No matter how hard they have tried to spin things positively this off-season, the Texas Rangers knew all along that they were short a starting pitcher.
No offense to Ross Detwiler or the venerable Colby Lewis, but the Rangers can do better than to have either of them as their No. 3 starter or Nick Tepesch as their No. 5 starter.
Club officials know it, and some have been frustrated by the timing of ownership’s decision to go cheap in an off-season flush with terrific starting pitchers.
Reportedly there has been a breakthrough, though no word was coming out of Rangers headquarters Sunday night.
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At the very least, the Rangers have been in heavy talks with Milwaukee about a trade for Yovani Gallardo, who was reared into a big league pitcher in Fort Worth a decade ago. He turned down a scholarship offer to TCU after the Brewers selected him in the second round out of Trimble Tech High in 2004, but he still lives in the area near Eagle Mountain Lake.
For now, the story is that the Rangers have acted to fix a glaring need for 2015 — though the final details of how they pulled it off won’t be known until Monday at the earliest — and possibly for future seasons.
That’s where the local ties come in, but stay on task here.
Gallardo, who turns 29 on Feb. 27, would join Yu Darvish and Derek Holland atop the Rangers’ rotation, probably behind them and ahead of Lewis and Detwiler.
Gallardo, an All-Star in 2010, is 89-64 with a 3.69 ERA in his career. He has logged at least 30 starts in each of the past six seasons and posted a career-best 3.51 ERA in 2014.
Gallardo is the kind of pitcher every team needs. Pitching coach Mike Maddux, who worked with Gallardo in Milwaukee before joining the Rangers, would trumpet that. But Gallardo is not Max Scherzer or James Shields.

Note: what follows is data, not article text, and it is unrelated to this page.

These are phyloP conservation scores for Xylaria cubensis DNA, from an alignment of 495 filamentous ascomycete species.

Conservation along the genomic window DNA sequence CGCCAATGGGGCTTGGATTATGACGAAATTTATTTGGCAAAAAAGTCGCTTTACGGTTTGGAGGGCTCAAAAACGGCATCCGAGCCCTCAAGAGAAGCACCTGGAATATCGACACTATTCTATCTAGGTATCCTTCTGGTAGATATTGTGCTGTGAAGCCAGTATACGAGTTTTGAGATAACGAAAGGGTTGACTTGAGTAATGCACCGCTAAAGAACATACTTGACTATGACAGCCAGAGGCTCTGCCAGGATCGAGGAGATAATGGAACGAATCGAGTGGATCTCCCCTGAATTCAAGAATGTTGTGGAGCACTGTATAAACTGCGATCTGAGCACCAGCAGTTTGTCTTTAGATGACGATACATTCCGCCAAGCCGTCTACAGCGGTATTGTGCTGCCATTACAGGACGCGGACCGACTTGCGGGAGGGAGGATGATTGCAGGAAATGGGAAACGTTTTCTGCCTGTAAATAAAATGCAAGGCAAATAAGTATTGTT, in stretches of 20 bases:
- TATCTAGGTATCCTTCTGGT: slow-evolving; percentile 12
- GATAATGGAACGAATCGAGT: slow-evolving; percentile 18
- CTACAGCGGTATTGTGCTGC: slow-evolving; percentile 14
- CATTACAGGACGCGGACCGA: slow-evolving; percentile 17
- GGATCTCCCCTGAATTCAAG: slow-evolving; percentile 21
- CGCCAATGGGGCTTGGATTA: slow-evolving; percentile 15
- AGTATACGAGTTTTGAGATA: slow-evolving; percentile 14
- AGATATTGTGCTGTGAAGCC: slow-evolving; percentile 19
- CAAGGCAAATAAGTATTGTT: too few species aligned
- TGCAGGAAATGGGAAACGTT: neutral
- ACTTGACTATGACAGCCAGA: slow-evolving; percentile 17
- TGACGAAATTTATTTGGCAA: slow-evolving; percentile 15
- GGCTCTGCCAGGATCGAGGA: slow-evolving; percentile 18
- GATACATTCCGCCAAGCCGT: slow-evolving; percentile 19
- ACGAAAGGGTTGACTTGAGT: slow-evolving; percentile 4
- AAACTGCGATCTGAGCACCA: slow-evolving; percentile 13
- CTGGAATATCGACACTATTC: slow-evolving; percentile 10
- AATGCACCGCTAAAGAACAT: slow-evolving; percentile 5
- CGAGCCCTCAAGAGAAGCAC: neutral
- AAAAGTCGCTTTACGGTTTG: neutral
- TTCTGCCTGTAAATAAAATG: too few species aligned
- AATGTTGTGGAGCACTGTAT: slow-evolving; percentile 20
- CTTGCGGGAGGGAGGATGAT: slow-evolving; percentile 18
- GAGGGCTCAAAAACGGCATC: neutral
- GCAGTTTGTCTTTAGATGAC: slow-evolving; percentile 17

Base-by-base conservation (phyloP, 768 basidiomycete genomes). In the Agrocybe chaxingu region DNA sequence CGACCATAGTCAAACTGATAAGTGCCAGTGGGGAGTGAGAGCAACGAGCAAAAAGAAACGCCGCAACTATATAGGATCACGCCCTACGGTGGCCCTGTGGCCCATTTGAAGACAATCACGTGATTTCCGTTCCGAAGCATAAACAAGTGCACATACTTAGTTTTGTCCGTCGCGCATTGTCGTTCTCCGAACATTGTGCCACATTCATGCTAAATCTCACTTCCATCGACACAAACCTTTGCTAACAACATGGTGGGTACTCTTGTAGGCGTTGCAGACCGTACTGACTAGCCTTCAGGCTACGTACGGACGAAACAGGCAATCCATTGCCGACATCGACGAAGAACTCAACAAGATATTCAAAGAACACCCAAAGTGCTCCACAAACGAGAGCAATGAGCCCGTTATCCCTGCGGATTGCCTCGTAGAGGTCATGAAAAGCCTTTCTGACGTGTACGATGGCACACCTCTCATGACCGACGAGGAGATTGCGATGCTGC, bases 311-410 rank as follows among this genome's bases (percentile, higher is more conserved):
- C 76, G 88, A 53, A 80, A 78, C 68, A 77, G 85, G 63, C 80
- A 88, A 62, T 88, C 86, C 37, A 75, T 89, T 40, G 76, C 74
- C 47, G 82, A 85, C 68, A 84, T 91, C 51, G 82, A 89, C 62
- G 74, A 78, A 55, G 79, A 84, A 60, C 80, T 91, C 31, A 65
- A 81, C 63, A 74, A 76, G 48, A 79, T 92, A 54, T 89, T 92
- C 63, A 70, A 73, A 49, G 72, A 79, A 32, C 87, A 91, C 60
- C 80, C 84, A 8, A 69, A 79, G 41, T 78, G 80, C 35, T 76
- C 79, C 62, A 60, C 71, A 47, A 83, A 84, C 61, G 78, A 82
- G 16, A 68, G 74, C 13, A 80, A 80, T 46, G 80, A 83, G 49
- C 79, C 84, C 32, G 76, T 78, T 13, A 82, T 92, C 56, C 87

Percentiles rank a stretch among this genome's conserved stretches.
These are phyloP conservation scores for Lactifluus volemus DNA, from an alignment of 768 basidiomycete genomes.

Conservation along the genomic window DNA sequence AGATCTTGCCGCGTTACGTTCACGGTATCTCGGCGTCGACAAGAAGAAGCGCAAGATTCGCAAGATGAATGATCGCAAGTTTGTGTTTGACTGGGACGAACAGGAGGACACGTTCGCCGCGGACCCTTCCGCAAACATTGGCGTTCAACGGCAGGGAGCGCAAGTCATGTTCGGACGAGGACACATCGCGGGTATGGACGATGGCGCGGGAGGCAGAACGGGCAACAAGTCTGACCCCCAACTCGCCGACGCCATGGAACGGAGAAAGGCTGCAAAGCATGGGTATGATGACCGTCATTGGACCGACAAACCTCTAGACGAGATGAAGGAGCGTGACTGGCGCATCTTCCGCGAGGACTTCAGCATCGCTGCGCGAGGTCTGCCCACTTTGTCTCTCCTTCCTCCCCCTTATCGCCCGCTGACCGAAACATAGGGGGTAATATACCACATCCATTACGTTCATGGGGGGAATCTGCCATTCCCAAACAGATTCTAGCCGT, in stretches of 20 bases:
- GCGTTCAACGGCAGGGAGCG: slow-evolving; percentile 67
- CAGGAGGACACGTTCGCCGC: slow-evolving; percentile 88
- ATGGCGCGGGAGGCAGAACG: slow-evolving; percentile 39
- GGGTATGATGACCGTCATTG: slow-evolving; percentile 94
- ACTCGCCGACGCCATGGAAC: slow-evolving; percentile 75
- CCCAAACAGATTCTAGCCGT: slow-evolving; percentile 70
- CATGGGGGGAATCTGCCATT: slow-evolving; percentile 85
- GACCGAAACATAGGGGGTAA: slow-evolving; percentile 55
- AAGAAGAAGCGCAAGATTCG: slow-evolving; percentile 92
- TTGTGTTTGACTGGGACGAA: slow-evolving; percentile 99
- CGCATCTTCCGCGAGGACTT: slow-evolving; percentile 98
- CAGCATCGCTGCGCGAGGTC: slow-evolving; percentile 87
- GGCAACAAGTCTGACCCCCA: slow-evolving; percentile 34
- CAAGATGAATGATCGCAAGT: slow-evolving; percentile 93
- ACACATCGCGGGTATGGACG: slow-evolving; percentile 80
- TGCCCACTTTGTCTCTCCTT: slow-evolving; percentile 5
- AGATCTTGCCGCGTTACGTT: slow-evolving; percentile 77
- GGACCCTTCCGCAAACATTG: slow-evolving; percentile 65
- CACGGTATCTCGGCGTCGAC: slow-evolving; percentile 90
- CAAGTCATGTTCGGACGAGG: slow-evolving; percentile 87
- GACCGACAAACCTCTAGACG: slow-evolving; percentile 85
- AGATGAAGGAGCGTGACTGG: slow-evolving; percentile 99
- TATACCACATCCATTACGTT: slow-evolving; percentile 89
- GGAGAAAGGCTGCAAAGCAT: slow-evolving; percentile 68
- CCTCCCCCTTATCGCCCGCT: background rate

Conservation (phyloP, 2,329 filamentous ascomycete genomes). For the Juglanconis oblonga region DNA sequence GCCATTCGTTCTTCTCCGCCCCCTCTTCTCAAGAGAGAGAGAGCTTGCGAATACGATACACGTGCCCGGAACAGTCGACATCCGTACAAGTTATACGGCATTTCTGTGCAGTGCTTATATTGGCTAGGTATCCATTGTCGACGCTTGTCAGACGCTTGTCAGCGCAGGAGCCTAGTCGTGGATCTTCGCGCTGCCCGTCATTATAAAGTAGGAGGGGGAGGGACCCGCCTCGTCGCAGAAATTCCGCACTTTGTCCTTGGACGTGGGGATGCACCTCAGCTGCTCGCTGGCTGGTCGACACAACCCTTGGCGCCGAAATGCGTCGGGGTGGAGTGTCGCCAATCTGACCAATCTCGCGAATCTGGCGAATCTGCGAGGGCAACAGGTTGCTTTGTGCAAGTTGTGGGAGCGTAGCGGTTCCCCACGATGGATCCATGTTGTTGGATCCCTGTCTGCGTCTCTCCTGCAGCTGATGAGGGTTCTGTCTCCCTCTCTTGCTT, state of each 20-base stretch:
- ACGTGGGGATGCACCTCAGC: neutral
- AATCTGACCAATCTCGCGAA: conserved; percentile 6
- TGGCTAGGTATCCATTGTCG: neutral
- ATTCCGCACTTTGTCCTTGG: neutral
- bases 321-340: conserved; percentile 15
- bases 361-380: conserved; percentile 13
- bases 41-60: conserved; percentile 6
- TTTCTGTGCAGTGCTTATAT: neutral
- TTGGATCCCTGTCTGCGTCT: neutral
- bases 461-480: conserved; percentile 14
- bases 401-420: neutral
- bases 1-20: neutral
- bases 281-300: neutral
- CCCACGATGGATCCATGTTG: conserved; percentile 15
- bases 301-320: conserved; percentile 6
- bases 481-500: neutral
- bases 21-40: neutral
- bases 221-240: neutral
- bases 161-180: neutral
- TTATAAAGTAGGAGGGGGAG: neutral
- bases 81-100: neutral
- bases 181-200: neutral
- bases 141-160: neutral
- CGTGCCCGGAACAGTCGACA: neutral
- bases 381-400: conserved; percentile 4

The remaining big-ticket free-agent pitchers this winter are beyond the Rangers’ financial grasp. Even though oil prices are tanking, it’s hard to believe that owners Ray Davis and Bob Simpson, made Forbes-rich by oil, suddenly have no money to spend.
Maybe they shook their couch cushions and found enough loose change to cover the $13 million Gallardo is owed in the final year of his contract.
But for those who believe general manager Jon Daniels, who has been forced to tell everyone that the Rangers have no money, the Brewers are being asked to pay a considerable chunk of Gallardo’s salary.
The more salary the Brewers take on, the better the players they will get in return. Fox Sports reported that infielder Jurickson Profar isn’t in the deal, but Tepesch could be. Maybe the Brewers will get a young reliever. Maybe they will get a few prospects to bolster one of the worst farm systems in the game.
That’s a reasonable cost for a pitcher who would help the Rangers immediately and who would want to hang around the Rangers’ rotation beyond 2015. Gallardo would be open to discussing a contract extension with the Rangers for a chance to be around his family year-round.
The Rangers, in turn, will need a veteran presence in their rotation.
Lewis, the medical marvel, will turn 36 this season and be a free agent next winter. Detwiler, who hasn’t started since 2013, will be a free agent for the first time next winter.
Matt Harrison, once a rotation fixture, can’t be counted on with all that metal in his back, though many are rooting for him to return.
Darvish, Holland and Martin Perez, who is due back in July from Tommy John surgery, will have at least two years left on their contracts after this season, but the Rangers will have two holes to fill for 2016.
There are plenty of rotation prospects, headed by Alex “Chi Chi” Gonzalez, but Gallardo would be a proven commodity pitching in a division that continues to get stronger.
The Rangers appeared to be moving toward Gallardo on Sunday. They knew they had a hole in their rotation that needed to be filled.
Jeff Wilson, 817-390-7760
Filling a need
A look at Yovani Gallardo’s statistics in his eight big-league seasons: